Case Study - Intracranial Haemorrhage

Author(s): Dr. Stephan Voigt

Consultant Radiologist, St. Mary’s Hospital, Isle of Wight, UK. [email protected]

Clinical History

Hospital admission after sudden onset of severe headache, photophobia and neck stiffness with subsequent fall and loss of consciousness.


Figure 1. CT scan without iv-contrast obtained at admission about 1 hour post onset of symptoms.

1 - Ruptured giant aneurysm of the right sided middle cerebral artery

2 - Third ventricle showing signs of compression and left sided midline shift

3 - Intraventricular haemorrhage involving the dilated posterior horn of left lateral ventricle

4 - Intraparenchymal haemorrhage within the right temporal lobe and basal ganglia

5 - Right temporal acute subdural haematoma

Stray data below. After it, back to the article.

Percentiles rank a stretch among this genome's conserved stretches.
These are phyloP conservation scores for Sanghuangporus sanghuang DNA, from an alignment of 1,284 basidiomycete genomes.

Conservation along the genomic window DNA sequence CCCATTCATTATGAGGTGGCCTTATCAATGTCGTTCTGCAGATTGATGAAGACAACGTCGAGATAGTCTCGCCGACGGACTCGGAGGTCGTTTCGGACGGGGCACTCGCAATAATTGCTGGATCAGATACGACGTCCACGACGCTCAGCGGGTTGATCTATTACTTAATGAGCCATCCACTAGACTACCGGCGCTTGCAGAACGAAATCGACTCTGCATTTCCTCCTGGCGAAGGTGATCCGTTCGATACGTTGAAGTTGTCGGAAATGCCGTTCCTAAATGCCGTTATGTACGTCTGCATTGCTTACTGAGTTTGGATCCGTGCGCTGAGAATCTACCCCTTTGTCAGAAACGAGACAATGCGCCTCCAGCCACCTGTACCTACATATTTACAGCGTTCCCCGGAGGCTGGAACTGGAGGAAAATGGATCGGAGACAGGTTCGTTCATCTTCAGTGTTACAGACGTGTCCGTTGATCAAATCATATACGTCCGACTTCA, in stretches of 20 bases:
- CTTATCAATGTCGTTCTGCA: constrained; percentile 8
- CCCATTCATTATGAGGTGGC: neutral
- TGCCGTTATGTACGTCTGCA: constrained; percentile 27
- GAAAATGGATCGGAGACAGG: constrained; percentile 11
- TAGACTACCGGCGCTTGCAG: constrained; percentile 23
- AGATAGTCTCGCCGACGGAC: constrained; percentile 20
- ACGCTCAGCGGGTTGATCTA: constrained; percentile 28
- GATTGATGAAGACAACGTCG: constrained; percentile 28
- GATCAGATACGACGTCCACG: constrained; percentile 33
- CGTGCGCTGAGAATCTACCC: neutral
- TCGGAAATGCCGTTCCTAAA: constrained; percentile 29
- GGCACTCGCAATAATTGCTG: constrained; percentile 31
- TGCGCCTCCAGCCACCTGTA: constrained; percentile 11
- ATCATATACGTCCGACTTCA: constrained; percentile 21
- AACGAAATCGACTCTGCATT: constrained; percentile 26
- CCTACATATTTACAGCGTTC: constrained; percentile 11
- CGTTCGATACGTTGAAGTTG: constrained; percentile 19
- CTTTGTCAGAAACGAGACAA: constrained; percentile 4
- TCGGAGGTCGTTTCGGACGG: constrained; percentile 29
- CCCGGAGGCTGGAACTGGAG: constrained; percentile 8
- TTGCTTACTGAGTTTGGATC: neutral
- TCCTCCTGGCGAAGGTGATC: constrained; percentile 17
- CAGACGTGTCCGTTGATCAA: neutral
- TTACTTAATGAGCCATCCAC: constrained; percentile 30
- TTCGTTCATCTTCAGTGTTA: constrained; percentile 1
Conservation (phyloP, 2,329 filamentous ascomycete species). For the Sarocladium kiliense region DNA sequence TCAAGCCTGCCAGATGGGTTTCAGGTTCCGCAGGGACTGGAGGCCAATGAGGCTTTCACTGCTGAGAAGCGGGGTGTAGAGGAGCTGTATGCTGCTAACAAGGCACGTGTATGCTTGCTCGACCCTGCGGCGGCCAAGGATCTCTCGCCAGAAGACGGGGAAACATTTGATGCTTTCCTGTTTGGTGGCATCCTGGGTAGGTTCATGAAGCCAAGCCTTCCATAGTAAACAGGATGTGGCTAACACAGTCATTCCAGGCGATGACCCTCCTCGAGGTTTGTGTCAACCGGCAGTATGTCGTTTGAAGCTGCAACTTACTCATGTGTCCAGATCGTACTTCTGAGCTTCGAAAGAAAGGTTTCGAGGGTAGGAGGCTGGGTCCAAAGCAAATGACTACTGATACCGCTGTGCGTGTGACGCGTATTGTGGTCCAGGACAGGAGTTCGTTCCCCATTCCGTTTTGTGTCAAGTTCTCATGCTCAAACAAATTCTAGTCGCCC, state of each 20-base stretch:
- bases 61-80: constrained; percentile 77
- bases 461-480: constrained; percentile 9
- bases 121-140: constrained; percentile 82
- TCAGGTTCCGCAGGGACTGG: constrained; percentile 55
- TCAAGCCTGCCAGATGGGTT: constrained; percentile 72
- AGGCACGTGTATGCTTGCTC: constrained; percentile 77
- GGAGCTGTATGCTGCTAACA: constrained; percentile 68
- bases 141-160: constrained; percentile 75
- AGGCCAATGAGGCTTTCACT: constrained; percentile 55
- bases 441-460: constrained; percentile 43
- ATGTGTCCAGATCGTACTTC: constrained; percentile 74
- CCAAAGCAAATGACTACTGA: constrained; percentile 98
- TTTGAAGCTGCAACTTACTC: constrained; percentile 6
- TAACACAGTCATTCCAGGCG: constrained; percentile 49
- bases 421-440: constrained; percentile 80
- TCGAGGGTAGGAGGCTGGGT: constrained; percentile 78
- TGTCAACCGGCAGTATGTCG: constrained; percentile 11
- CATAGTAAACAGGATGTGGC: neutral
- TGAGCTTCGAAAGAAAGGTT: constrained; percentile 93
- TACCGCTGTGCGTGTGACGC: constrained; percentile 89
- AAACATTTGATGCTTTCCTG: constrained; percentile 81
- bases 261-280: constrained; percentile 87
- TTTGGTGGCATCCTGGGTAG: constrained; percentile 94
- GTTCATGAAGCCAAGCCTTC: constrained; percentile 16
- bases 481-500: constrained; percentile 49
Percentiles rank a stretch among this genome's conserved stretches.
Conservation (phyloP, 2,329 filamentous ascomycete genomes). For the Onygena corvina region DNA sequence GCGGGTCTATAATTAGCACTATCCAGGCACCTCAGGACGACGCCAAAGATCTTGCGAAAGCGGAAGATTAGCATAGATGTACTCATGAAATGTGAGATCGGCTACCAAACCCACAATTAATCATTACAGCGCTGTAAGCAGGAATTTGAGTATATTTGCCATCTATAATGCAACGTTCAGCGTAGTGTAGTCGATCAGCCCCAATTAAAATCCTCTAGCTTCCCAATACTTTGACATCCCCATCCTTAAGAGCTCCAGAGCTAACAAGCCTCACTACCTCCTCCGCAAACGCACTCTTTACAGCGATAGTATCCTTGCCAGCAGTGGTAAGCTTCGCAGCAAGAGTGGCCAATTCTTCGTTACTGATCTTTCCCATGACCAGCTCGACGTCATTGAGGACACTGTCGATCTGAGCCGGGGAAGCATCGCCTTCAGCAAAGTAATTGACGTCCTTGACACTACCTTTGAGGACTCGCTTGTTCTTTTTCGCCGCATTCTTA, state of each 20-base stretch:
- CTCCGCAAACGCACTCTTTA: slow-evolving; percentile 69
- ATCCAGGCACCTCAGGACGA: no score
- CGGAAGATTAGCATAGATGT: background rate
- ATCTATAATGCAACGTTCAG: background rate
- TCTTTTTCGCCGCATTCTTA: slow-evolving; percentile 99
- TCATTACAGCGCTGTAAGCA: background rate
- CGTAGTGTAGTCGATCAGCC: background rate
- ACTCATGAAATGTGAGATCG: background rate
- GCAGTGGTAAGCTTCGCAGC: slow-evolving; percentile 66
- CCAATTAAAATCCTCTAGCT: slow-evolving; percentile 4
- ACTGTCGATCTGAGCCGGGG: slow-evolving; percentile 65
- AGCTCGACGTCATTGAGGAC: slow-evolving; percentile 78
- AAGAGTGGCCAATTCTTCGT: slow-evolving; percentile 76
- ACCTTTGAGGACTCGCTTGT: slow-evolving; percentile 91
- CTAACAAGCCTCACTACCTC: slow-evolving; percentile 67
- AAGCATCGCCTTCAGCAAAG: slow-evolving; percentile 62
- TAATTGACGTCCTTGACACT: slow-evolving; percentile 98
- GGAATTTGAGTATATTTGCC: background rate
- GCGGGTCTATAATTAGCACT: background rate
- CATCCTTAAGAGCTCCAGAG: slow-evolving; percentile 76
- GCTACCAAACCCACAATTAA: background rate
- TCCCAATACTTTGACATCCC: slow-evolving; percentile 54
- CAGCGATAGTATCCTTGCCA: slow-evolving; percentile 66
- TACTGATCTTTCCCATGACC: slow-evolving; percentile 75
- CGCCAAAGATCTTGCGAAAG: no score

6 - Intraventricular haemorrhage involving the posterior horn of right lateral ventricle

7 - Subarachnoid blood collection within the posterior interhemispheric fissure

Radiological Report

There is evidence of a a large right temporal intraparenchymal haemorrhage showing extent into right sided basal ganglia as well as frontoparietal white matter. The haemorrhage appears to originate from a large ruptured aneurysm of the right sided middle cerebral artery. Further blood collections are seen within the posterior horns of both lateral ventricles as well as fourth ventricle. A subtle subarachnoid blood collection is seen within the posterior interhemispheric fissure. There is also evidence of an extensive perifocal oedema resulting subsequently in a left sided midline shift or cerebral transfalcial herniation. The right lateral and third ventricle are markedly displaced and compressed resulting in a secondary obstruction of the left sided foramen of Monroi subsequently leading to an internal hydrocephalus of the left lateral ventricle. Haemorrhage, perifocal oedema and internal hydrocephalus are resulting in an overall increase of intracranial pressure with subsequent cerebral transtentoriell herniation and brain stem compression.